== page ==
Thank you and hope to go on a hike with you and other POOF members this fall.


    Richard, One of the Miami? Nations “Ca-ho-ki” of the Northern Midwest should be related to the Miami people that live in Southern Florida with the same sounds in their names. The “Ca-ho-ki-a” sounds a lot like “Jz-hō: kē” and Micco- (Jz-hō: kē)…even though its not clear who built the Cahokia city starting around 600 AD and lasting till 1300 AD it is known there was a massive increase in population in the 1100 AD time period. That’s the time that Tula (100,000 people city) in Mexico collapsed. It’s likely the “Tula” people that met De Soto in battle in 1541 were located around Spiro which must have been on a major trade road from Tula going to Pahaca. When Cahokia collapsed in the 1300’s new groups of peoples arrived to Georgia in 1250?
    The pottery of both locations should match if some of the Cahokia people migrated to Georgia. It would seem the Kanza and the jz-ho-ke were some of the groups that migrated in that time period to North East Georgia and Ocmulgee. These major Civilizations of the Jz-ho-ke, Maya cities, Teotihuacan, Tula seem to have followed ancient trade roads to build new colonies.

    • Actually, just the opposite occurred. All Mississippian traits appeared much earlier in southern Florida and Georgia, before they appeared at Cahokia. All the Great Plains “earthlodge” Siouans have migration legends, which begin either in South Carolina, NW Georgia, NE Alabama or the Gulf Coast then have them migrating westward in the late 1600s or early 1700s.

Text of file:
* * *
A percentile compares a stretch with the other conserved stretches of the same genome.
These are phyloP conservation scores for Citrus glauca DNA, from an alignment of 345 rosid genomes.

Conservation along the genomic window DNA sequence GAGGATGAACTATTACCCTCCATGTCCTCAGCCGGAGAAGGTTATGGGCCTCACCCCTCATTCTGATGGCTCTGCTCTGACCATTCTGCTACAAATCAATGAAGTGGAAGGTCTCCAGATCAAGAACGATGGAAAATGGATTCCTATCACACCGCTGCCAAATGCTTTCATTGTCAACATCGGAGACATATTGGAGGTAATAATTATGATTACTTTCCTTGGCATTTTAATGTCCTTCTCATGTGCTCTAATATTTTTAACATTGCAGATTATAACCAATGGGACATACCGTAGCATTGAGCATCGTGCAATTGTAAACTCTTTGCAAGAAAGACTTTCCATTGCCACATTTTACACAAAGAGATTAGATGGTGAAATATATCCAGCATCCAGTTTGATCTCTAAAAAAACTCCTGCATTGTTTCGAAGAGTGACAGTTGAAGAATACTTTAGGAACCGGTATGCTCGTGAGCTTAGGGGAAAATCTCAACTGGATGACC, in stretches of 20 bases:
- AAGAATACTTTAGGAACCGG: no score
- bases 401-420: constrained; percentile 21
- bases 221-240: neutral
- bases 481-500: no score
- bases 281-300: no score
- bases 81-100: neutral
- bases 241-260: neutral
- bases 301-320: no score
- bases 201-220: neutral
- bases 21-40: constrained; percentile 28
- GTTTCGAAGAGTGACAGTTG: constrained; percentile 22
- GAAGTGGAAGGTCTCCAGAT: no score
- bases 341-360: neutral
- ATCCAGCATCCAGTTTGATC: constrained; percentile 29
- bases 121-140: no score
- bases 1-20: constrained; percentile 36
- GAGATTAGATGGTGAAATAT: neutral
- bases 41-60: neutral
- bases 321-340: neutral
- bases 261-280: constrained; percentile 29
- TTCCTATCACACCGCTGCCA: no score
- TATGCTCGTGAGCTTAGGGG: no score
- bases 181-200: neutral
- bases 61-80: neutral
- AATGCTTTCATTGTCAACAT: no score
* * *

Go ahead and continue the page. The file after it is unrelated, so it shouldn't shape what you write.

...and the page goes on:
I have not studied the age of the shell mounds from the Florida panhandle through Mobile Alabama to New Orleans. But it seems that the tremendous amount of shell heaps would have supported a very large population. Possibly in the millions. The old shell road in Mobile was repaved with shells four times a year. The shell mounds in Jacksonville Florida can still be harvested if on private property. It’s already been established that these mounds are not natural but man made.

        So the question is what is the estimate of how many people these mounds supported, what happened to them and when. Could this have been the population that migrated from the Gulf Coast to the Mississippi valley.

        • That is a good question. No one is really addressing it. Apparently, in the case of the Soque, they remained in the Southeast. Some of them became ancestors of the Creek and Seminole Peoples.


        Richard, True… it would seem South Carolina, Georgia, Alabama, Florida would been nice places to live during the ice age when man started arriving across the Atlantic… that would be a Good reason why so many ancient migrations lore origins start from there? Perhaps those ancient trade roads started in the South by rivers were the Trade city locations. It would seem the First North American cities began by the Sea and the Gulf. Some of those peoples seem to have migrated back to the South over time.
        Curiously the Nobles families of the different Maya peoples traced their linage back to the city Tikal. The Nobles of Lakamha/ Palenque (“Big Water”) traced their linage back somewhere else? Pa-kal “the Great” married into the “Toktahn” linage family. Notice the Pa sounds in Pa-ha-ca, Yu-pa-ha, Tam-pa, A-Pa-la-che, Pa-ra-ku shi, both the Tokah and Parakushi peoples end up in Georgia. Always Great articles from you Richard!